The government has ruled out restricting multibuy promotions in England and Wales after legislation in Scotland led to little or no impact on shoppers’ alcohol consumption.
Responding to a Lords Committee report on the Licensing Act, the government said that although legislation banning multibuys on alcoholic drinks, which came into effect in Scotland in 2010, was associated with a decrease in Scottish off-trade wine sales in 2013, other studies had shown “little or no impact”.
In fact, it cited PHE research that showed, following the Scottish ban on multibuys, households buying alcohol on more occasions and fewer products per trip.
Welcoming the response, ACS chief executive James Lowman said the convenience sector had “already taken steps to reduce alcohol harm in communities through robust age restriction policies such as building relationships with local Trading Standards and working with organisations like Community Alcohol Partnerships and the Proof of Age Standards Scheme (PASS)”.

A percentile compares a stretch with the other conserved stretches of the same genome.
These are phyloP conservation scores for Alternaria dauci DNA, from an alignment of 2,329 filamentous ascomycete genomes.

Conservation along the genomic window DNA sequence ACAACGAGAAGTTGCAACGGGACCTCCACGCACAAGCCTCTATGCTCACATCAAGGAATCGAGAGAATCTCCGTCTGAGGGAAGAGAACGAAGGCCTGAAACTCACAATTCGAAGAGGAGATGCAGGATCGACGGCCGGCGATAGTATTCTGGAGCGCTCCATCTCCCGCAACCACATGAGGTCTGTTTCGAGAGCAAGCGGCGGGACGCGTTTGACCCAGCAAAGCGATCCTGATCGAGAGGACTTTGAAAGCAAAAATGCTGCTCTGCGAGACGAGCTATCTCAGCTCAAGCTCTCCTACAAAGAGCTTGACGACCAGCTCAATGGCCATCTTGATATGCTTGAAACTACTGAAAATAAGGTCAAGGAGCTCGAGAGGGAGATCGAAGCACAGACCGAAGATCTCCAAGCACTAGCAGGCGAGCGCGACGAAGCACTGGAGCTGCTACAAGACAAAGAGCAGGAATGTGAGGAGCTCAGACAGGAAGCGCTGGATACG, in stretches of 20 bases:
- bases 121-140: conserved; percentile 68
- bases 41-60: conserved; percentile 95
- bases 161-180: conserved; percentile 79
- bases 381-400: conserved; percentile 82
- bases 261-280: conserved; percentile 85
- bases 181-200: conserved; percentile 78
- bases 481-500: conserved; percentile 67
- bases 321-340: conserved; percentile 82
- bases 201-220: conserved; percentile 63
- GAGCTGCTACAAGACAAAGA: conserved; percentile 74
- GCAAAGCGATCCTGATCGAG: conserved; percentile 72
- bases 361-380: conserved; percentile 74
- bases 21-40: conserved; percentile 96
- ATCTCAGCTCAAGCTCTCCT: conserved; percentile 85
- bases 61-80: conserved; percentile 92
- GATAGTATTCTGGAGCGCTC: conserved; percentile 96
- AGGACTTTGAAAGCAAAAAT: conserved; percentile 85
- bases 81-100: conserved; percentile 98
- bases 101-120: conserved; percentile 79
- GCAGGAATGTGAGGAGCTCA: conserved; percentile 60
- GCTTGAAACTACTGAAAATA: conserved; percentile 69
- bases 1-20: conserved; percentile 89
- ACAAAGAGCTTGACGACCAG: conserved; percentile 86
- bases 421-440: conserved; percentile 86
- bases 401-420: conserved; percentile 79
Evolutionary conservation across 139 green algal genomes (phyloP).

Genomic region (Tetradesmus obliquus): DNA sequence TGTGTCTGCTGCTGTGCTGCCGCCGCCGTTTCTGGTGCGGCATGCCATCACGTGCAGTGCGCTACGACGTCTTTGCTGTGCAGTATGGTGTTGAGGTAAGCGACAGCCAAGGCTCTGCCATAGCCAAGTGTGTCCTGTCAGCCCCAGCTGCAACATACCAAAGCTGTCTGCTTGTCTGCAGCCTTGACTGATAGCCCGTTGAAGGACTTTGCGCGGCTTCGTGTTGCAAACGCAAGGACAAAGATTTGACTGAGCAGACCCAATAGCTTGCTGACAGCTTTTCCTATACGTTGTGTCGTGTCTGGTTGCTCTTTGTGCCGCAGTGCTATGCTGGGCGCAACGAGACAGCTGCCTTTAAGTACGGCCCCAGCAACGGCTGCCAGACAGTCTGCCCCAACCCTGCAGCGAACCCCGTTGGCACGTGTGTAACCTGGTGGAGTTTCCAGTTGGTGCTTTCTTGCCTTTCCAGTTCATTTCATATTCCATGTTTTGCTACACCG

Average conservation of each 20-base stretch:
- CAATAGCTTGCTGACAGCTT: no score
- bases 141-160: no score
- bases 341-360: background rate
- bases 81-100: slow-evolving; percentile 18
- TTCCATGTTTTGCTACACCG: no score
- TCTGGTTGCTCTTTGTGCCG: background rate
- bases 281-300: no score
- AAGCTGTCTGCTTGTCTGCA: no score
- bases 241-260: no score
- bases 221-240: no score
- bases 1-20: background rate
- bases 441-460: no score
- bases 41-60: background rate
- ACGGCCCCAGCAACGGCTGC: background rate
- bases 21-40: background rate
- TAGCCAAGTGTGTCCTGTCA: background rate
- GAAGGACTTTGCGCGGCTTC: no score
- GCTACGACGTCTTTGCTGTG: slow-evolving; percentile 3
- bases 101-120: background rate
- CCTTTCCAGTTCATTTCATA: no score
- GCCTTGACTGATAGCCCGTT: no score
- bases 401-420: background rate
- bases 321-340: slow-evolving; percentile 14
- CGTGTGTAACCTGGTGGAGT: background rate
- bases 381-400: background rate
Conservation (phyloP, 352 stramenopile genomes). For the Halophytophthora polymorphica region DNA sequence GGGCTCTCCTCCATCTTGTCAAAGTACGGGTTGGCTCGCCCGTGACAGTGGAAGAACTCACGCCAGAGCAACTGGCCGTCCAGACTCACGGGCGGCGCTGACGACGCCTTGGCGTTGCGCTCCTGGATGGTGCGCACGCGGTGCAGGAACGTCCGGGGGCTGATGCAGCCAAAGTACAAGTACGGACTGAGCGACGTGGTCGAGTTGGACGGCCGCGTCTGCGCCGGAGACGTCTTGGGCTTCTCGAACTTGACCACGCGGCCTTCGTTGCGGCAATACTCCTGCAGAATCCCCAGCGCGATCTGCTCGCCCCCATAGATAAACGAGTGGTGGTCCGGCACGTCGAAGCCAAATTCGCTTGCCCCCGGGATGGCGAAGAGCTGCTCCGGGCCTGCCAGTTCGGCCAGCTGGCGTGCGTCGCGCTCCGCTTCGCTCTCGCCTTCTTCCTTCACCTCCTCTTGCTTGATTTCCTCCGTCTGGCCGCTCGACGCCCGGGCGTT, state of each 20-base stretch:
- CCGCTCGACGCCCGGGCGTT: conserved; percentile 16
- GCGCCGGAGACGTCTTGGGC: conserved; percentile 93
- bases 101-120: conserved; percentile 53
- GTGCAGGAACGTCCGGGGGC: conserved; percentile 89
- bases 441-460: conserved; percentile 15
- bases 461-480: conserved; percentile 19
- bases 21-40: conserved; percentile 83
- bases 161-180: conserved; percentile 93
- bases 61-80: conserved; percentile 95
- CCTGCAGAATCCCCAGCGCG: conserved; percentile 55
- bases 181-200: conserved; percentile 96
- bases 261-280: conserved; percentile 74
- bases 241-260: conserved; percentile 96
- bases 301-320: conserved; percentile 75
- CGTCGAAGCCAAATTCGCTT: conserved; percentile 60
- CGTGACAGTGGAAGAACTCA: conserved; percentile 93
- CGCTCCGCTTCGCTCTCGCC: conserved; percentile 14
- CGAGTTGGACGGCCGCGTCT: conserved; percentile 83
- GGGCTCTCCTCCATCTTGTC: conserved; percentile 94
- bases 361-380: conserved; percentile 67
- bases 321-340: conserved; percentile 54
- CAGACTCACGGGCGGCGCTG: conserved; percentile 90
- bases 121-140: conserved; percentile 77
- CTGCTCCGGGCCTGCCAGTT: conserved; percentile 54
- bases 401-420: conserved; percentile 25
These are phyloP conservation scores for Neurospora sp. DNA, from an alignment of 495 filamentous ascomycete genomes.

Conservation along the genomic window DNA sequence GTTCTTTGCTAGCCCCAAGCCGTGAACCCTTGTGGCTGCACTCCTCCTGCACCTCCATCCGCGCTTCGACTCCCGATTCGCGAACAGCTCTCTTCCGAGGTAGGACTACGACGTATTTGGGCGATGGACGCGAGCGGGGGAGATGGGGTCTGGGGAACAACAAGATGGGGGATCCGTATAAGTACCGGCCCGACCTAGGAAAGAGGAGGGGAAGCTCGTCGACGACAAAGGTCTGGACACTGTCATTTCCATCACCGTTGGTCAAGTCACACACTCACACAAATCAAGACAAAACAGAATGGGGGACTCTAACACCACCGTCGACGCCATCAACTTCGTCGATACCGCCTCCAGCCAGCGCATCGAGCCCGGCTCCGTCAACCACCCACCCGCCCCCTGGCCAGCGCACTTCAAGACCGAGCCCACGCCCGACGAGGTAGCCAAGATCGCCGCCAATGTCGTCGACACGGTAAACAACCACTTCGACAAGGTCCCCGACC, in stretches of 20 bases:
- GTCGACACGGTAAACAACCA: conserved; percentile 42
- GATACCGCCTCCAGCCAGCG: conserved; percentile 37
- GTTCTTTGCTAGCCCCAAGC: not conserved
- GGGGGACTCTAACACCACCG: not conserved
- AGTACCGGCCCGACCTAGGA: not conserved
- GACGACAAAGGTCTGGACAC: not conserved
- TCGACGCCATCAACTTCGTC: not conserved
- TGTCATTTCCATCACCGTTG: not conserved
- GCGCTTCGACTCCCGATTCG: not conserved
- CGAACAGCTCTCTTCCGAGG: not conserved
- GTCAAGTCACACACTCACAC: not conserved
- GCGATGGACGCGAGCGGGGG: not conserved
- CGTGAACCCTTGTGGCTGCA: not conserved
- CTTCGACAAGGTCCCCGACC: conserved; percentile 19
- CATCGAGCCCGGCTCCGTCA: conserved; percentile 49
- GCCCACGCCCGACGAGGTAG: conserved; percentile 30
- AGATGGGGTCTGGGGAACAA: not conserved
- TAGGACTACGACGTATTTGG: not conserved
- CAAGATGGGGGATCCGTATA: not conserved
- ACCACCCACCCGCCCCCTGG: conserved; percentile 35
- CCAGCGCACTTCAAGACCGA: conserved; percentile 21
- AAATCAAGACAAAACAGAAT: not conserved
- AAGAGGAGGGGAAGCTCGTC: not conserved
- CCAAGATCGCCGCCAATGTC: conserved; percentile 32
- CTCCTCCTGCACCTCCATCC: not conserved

The ACS would “continue to work to ensure that stores can sell alcohol responsibly” he added.
Meanwhile, the potential introduction of minimum unit pricing across the UK “remains under review”, the government said, adding that, subject to the outcome of the ongoing legal dispute over MUP between the Scottish government and the Scotch Whisky Association, it would consider the evidence of its impact once implemented.